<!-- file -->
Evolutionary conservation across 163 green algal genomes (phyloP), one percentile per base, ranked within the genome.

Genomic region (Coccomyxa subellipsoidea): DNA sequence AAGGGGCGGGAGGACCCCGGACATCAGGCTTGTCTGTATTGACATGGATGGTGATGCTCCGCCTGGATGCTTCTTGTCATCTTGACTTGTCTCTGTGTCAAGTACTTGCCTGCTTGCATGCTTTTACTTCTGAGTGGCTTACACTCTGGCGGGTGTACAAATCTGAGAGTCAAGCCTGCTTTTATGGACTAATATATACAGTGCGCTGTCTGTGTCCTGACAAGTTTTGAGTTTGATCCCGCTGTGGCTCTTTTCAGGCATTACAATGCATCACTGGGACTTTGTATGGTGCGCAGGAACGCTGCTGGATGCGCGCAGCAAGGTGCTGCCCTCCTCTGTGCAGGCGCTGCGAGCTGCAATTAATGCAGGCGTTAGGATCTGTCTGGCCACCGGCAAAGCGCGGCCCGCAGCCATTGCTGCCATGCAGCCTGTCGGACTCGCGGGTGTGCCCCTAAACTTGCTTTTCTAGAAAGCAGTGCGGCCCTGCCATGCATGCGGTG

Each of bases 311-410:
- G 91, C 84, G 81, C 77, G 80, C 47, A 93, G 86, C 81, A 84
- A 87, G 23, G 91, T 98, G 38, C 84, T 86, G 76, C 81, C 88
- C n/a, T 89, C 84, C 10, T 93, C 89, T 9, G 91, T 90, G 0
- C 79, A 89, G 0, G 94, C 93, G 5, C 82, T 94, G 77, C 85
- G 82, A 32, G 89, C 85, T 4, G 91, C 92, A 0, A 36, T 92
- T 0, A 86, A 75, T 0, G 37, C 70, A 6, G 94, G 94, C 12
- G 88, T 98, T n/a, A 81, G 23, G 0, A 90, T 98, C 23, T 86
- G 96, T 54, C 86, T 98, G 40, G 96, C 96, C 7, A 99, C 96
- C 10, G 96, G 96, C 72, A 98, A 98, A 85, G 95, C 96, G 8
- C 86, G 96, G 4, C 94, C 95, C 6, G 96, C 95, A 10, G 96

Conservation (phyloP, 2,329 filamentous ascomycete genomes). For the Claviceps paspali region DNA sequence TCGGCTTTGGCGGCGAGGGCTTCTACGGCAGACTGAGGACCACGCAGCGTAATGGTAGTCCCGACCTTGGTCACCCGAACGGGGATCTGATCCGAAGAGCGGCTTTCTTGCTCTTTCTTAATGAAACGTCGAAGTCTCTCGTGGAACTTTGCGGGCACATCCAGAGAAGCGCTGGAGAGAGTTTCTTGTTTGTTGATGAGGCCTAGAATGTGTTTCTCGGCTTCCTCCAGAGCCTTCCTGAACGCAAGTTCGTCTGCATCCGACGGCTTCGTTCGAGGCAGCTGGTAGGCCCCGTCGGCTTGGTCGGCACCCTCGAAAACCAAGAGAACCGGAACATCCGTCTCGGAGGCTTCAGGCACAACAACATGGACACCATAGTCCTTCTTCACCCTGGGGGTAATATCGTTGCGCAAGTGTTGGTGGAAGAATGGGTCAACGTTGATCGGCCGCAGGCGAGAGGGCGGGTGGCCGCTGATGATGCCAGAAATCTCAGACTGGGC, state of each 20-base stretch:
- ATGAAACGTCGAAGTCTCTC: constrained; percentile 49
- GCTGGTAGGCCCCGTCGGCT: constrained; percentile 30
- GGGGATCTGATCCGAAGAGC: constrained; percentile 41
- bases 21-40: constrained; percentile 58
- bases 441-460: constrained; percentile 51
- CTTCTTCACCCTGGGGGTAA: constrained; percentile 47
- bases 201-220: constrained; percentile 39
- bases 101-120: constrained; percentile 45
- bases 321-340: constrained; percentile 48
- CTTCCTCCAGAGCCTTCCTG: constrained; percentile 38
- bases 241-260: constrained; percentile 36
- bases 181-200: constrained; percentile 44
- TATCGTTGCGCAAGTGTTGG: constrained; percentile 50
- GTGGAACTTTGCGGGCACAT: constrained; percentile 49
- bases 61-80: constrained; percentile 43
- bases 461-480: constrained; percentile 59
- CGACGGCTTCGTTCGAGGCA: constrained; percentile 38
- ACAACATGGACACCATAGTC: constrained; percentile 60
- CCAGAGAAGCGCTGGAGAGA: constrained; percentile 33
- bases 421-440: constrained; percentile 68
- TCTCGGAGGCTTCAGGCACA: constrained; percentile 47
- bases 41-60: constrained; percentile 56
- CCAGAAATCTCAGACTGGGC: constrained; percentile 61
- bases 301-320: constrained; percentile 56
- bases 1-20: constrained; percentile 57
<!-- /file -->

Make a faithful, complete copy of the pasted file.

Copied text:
Evolutionary conservation across 163 green algal genomes (phyloP), one percentile per base, ranked within the genome.

Genomic region (Coccomyxa subellipsoidea): DNA sequence AAGGGGCGGGAGGACCCCGGACATCAGGCTTGTCTGTATTGACATGGATGGTGATGCTCCGCCTGGATGCTTCTTGTCATCTTGACTTGTCTCTGTGTCAAGTACTTGCCTGCTTGCATGCTTTTACTTCTGAGTGGCTTACACTCTGGCGGGTGTACAAATCTGAGAGTCAAGCCTGCTTTTATGGACTAATATATACAGTGCGCTGTCTGTGTCCTGACAAGTTTTGAGTTTGATCCCGCTGTGGCTCTTTTCAGGCATTACAATGCATCACTGGGACTTTGTATGGTGCGCAGGAACGCTGCTGGATGCGCGCAGCAAGGTGCTGCCCTCCTCTGTGCAGGCGCTGCGAGCTGCAATTAATGCAGGCGTTAGGATCTGTCTGGCCACCGGCAAAGCGCGGCCCGCAGCCATTGCTGCCATGCAGCCTGTCGGACTCGCGGGTGTGCCCCTAAACTTGCTTTTCTAGAAAGCAGTGCGGCCCTGCCATGCATGCGGTG

Each of bases 311-410:
- G 91, C 84, G 81, C 77, G 80, C 47, A 93, G 86, C 81, A 84
- A 87, G 23, G 91, T 98, G 38, C 84, T 86, G 76, C 81, C 88
- C n/a, T 89, C 84, C 10, T 93, C 89, T 9, G 91, T 90, G 0
- C 79, A 89, G 0, G 94, C 93, G 5, C 82, T 94, G 77, C 85
- G 82, A 32, G 89, C 85, T 4, G 91, C 92, A 0, A 36, T 92
- T 0, A 86, A 75, T 0, G 37, C 70, A 6, G 94, G 94, C 12
- G 88, T 98, T n/a, A 81, G 23, G 0, A 90, T 98, C 23, T 86
- G 96, T 54, C 86, T 98, G 40, G 96, C 96, C 7, A 99, C 96
- C 10, G 96, G 96, C 72, A 98, A 98, A 85, G 95, C 96, G 8
- C 86, G 96, G 4, C 94, C 95, C 6, G 96, C 95, A 10, G 96

Conservation (phyloP, 2,329 filamentous ascomycete genomes). For the Claviceps paspali region DNA sequence TCGGCTTTGGCGGCGAGGGCTTCTACGGCAGACTGAGGACCACGCAGCGTAATGGTAGTCCCGACCTTGGTCACCCGAACGGGGATCTGATCCGAAGAGCGGCTTTCTTGCTCTTTCTTAATGAAACGTCGAAGTCTCTCGTGGAACTTTGCGGGCACATCCAGAGAAGCGCTGGAGAGAGTTTCTTGTTTGTTGATGAGGCCTAGAATGTGTTTCTCGGCTTCCTCCAGAGCCTTCCTGAACGCAAGTTCGTCTGCATCCGACGGCTTCGTTCGAGGCAGCTGGTAGGCCCCGTCGGCTTGGTCGGCACCCTCGAAAACCAAGAGAACCGGAACATCCGTCTCGGAGGCTTCAGGCACAACAACATGGACACCATAGTCCTTCTTCACCCTGGGGGTAATATCGTTGCGCAAGTGTTGGTGGAAGAATGGGTCAACGTTGATCGGCCGCAGGCGAGAGGGCGGGTGGCCGCTGATGATGCCAGAAATCTCAGACTGGGC, state of each 20-base stretch:
- ATGAAACGTCGAAGTCTCTC: constrained; percentile 49
- GCTGGTAGGCCCCGTCGGCT: constrained; percentile 30
- GGGGATCTGATCCGAAGAGC: constrained; percentile 41
- bases 21-40: constrained; percentile 58
- bases 441-460: constrained; percentile 51
- CTTCTTCACCCTGGGGGTAA: constrained; percentile 47
- bases 201-220: constrained; percentile 39
- bases 101-120: constrained; percentile 45
- bases 321-340: constrained; percentile 48
- CTTCCTCCAGAGCCTTCCTG: constrained; percentile 38
- bases 241-260: constrained; percentile 36
- bases 181-200: constrained; percentile 44
- TATCGTTGCGCAAGTGTTGG: constrained; percentile 50
- GTGGAACTTTGCGGGCACAT: constrained; percentile 49
- bases 61-80: constrained; percentile 43
- bases 461-480: constrained; percentile 59
- CGACGGCTTCGTTCGAGGCA: constrained; percentile 38
- ACAACATGGACACCATAGTC: constrained; percentile 60
- CCAGAGAAGCGCTGGAGAGA: constrained; percentile 33
- bases 421-440: constrained; percentile 68
- TCTCGGAGGCTTCAGGCACA: constrained; percentile 47
- bases 41-60: constrained; percentile 56
- CCAGAAATCTCAGACTGGGC: constrained; percentile 61
- bases 301-320: constrained; percentile 56
- bases 1-20: constrained; percentile 57